The Minnesota Department of Health has noted some sobering statistics. At least 95 percent of the general population needs to be vaccinated against measles in order to protect the remaining five percent because the disease is so contagious, according to Gwantwa Mwakalundwa, who teaches biology and virology at Metro State University. The number is higher than the so-called “herd immunity” rates for other diseases, she added, referring to the percentage of people that needs to be protected from a disease in order to prevent spread within a community.
“Even a small drop in the immunization coverage rate means there are thousands more children who could be vulnerable to disease because they are not vaccinated,” said Jennifer Heath, state immunizations program coordinator for MDH. “If the coverage rate in a setting like a childcare or school is significantly less than 85 or 90 percent, that’s an outbreak waiting to happen.”
“In fact,” said Mwakalundwa, who is a member of the American Association of Immunologists, “if someone is not vaccinated and they never had measles before, they have a 95 percent chance of developing the disease if they come into contact with it.”
While indoor sports pose an environment more conducive to disease transmission, some parents might consider outdoor venues less of a threat for infection than indoor venues. However, say officials, exposing potentially sick children is a risky proposition and event owners need to be aware of the ramifications.
The issue of children not being vaccinated for communicable diseases has long been a sensitive issue in the sports business world. In February of 2019, an outbreak in Washington State and Oregon made national news. Washington Governor Jay Inslee declared a state of emergency due to the outbreak three days after officials in Clark County declared a public health emergency. Before that, in August of 2018, a measles outbreak had sickened individuals in states including Arkansas, California, Connecticut, Florida, Illinois, Indiana, Kansas, Louisiana, Maryland, Michigan, Missouri, Nevada, New Jersey, New York, North Carolina, Oklahoma, Oregon, Pennsylvania, Tennessee, Texas and Washington. The majority of people who got measles were unvaccinated.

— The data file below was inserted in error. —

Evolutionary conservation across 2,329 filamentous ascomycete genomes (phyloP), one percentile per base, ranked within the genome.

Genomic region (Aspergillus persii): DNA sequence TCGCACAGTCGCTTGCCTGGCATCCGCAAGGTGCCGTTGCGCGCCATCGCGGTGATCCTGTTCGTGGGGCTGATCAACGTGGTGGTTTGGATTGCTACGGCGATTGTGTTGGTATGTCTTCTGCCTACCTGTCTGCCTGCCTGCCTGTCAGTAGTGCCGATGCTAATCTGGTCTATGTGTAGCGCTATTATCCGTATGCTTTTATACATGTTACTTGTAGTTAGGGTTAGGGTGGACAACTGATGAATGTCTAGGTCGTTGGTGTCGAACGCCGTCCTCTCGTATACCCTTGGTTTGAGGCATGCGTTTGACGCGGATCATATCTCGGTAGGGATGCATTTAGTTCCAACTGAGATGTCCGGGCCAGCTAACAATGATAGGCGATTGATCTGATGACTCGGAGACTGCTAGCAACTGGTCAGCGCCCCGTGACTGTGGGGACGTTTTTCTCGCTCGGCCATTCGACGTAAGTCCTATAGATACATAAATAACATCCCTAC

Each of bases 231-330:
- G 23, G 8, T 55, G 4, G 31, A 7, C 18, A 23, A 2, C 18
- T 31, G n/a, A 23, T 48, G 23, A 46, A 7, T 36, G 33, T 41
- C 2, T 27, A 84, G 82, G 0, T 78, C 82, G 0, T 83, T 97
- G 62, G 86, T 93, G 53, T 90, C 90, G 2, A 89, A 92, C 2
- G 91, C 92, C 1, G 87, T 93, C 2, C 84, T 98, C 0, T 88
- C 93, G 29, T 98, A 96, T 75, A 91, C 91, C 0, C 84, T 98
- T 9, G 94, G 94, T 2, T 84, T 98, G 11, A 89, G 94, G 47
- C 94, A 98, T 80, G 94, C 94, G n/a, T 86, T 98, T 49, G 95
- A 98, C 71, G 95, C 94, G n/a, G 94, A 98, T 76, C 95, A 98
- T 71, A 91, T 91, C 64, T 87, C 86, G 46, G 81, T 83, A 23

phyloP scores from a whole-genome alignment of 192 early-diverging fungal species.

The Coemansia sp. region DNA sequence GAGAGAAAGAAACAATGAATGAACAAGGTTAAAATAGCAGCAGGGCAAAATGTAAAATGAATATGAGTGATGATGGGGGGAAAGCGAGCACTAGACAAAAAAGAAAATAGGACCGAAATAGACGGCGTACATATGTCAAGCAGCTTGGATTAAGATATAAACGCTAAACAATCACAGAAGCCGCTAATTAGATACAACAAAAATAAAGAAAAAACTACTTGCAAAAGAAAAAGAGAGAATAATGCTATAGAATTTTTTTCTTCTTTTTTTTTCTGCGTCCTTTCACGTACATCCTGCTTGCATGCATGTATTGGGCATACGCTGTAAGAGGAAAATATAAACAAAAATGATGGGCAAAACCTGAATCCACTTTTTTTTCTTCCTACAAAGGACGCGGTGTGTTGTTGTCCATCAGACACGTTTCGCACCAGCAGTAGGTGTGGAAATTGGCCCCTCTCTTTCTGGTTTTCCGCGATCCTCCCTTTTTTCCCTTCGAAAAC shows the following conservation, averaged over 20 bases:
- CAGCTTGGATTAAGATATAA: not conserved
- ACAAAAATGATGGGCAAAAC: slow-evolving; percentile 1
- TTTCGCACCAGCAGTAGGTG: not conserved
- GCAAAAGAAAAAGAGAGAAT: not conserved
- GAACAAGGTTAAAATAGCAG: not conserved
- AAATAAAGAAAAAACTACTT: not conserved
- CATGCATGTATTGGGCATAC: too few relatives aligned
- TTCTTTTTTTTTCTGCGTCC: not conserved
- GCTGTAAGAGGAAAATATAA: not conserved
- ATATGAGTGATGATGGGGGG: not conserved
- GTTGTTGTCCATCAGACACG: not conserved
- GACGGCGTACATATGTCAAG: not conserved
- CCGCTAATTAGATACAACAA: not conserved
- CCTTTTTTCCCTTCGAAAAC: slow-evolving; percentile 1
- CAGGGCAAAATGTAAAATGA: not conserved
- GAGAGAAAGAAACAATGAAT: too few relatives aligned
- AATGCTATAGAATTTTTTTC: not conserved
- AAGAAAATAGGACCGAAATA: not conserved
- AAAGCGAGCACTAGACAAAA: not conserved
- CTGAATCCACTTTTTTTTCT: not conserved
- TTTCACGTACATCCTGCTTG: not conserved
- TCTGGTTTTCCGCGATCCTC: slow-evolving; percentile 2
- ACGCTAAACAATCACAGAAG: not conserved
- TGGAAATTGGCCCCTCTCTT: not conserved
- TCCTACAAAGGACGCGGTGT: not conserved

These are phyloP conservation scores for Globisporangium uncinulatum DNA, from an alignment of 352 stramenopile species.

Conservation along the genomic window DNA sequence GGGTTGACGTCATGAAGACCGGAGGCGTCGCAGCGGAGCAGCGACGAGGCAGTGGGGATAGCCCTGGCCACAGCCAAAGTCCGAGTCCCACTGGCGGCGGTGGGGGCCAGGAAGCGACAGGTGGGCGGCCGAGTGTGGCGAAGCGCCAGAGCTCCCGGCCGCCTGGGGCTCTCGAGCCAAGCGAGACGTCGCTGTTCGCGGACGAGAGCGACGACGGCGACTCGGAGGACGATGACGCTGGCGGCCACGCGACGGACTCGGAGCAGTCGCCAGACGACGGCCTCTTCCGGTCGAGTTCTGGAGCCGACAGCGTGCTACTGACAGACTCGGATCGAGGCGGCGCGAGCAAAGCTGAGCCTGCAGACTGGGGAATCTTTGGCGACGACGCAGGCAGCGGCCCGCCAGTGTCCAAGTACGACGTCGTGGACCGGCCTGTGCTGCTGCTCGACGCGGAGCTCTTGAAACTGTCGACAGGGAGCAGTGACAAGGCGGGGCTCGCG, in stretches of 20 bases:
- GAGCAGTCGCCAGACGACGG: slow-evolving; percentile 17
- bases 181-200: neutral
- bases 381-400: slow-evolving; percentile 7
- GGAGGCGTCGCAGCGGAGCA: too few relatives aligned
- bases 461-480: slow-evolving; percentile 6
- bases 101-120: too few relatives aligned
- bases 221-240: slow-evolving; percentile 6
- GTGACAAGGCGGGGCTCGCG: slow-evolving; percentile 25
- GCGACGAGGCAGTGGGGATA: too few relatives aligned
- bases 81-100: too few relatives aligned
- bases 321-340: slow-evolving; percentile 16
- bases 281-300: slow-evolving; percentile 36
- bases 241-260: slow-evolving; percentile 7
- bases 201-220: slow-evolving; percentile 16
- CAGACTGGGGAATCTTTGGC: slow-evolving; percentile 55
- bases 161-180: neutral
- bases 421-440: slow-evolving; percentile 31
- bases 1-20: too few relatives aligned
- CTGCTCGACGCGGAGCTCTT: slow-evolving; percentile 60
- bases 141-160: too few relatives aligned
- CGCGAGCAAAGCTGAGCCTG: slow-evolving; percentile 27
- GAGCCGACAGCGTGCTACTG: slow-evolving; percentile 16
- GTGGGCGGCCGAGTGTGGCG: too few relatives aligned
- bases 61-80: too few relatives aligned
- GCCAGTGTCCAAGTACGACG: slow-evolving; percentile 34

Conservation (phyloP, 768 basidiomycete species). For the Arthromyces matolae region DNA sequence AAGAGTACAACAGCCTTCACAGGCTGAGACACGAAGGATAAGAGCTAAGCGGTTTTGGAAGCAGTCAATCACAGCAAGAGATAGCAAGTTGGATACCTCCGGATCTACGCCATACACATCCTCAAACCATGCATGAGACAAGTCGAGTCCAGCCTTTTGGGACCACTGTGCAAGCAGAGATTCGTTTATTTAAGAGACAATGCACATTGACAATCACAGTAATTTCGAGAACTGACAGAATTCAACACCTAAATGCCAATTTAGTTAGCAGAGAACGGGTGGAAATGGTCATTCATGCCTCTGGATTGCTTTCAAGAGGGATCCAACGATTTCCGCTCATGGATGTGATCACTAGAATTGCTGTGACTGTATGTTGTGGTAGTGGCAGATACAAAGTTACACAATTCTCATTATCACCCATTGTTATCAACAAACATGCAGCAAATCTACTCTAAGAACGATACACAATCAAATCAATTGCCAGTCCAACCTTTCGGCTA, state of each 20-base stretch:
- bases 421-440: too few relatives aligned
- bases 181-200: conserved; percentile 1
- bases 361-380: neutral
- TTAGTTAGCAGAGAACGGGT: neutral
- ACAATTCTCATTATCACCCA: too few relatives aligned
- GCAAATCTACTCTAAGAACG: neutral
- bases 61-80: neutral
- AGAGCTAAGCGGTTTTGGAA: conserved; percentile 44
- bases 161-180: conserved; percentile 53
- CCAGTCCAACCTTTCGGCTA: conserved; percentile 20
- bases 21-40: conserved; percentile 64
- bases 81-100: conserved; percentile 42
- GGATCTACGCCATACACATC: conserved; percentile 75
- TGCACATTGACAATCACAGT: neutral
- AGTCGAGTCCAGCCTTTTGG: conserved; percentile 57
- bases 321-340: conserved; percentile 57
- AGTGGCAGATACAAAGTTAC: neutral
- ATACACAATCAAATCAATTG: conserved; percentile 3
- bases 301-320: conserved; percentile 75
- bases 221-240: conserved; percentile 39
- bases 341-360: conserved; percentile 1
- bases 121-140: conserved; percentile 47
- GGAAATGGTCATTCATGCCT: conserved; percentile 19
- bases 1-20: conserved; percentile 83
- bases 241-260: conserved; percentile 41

In February of 2017, an outbreak of chickenpox had caused cancellations of youth sports events in multiple states. And just as with measles, a vaccine exists for the disease. In 2014, mumps (also a disease for which there is a vaccine) hit the NHL and every year, the debate over whether to require flu vaccines fires up.
SDM’s readers weighed in on the issue in two polls in 2019, coming down on the pro-vaccine side of the line. The majority (nearly 57 percent) believed youth athletes should be required to be vaccinated in order to register for an event, while nearly 70 percent believed flu shots should be mandatory for all participants in youth sports.
What can event planners do? State-by-state regulations (and exemptions) may govern what tournament directors can specify as their vaccine requirements for participants. Those who want to examine their options should contact an attorney who can investigate and help create any applicable language. It is also helpful to have a policy regarding whether athletes can (or should) attend or participate in sports events if they are exhibiting symptoms of various diseases.
The CDC website includes consumer-friendly information on the measles vaccine. Expect tournament directors and youth sports organizations to start linking to it.